• Executive Stakeholders (Internal or External)

  • Customer Point of Contact (POC)

  • Partners

  • Direct Manager

  • Colleagues

  • Cross-functional teams

  • Recruiters

Find a Challenge

As a Customer Success Manager, you’ll run into common challenges where you are tasked with trying to convince others to take action. It could be working through change management issues with a customer, convincing your Product Team to prioritize a client’s feature request or convincing your manager that you should be promoted. In each of these areas, you want to persuade your audience to understand your point of view. Storytelling is an effective technique that can help you illustrate the challenge and the reason why they should commit to a specific action.


User your Personal Experience

When you are trying to connect with your audience, it’s very powerful to use your own personal experience. It makes you vulnerable and at the same time, makes your message that much more genuine and compelling if used properly. People connect over shared experiences, which is why storytelling helps with all groups of people. Here are a few areas where you can use storytelling:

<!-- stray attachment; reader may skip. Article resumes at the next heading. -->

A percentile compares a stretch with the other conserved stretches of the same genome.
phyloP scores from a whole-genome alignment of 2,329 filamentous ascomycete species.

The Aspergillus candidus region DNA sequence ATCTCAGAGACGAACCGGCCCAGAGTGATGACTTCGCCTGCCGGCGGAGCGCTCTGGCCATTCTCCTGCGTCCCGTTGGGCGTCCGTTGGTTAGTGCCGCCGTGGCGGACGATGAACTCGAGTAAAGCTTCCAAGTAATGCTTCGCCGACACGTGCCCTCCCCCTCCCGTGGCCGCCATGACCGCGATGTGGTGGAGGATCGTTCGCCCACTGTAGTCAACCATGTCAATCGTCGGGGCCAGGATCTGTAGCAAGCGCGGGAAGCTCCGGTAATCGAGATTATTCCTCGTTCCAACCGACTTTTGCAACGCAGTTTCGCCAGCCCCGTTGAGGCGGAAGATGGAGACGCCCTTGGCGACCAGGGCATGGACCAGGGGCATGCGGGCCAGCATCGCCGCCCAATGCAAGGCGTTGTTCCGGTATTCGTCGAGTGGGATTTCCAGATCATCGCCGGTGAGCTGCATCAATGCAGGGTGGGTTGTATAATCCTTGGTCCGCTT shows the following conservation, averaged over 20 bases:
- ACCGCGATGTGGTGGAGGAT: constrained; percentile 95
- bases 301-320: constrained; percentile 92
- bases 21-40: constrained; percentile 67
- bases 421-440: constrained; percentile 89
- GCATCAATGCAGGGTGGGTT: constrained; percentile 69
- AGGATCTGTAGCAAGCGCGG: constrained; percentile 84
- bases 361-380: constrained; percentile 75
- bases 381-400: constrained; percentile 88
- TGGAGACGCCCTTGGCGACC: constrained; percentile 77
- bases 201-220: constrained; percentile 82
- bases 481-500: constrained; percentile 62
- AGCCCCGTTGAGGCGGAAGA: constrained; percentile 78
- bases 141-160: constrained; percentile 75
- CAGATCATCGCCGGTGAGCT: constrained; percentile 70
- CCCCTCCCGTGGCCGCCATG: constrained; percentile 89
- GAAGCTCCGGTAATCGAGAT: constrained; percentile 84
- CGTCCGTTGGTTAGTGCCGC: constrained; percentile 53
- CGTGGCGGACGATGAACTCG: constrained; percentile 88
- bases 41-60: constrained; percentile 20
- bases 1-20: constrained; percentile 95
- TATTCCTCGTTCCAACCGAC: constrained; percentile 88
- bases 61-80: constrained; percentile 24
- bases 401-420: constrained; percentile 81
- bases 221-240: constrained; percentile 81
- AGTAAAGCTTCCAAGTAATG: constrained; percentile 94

• Customer POC: Use stories of customers that you work with to share best practices on how other customers deal with similar challenges.

  • Cross-functional team: Advocate for your client by sharing your customer's struggle with the Product Team to convince them on why they should prioritize your client’s feature request.

  • Recruiter: In an interview process for a company, you could address the question of why you want to join by sharing the pain point that they are trying to solve and how that pain point resonated with you.


Keep it Simple

One of the best approaches to storytelling is to keep it simple. A story does not have to be elaborate or complex with intricate details because your messaging will get lost. It has to be concise and to the point. What do you want your audience to walk away with? What is the moral of your story? You’ll want to use anecdotes from real life situations to get your message to land with your audience.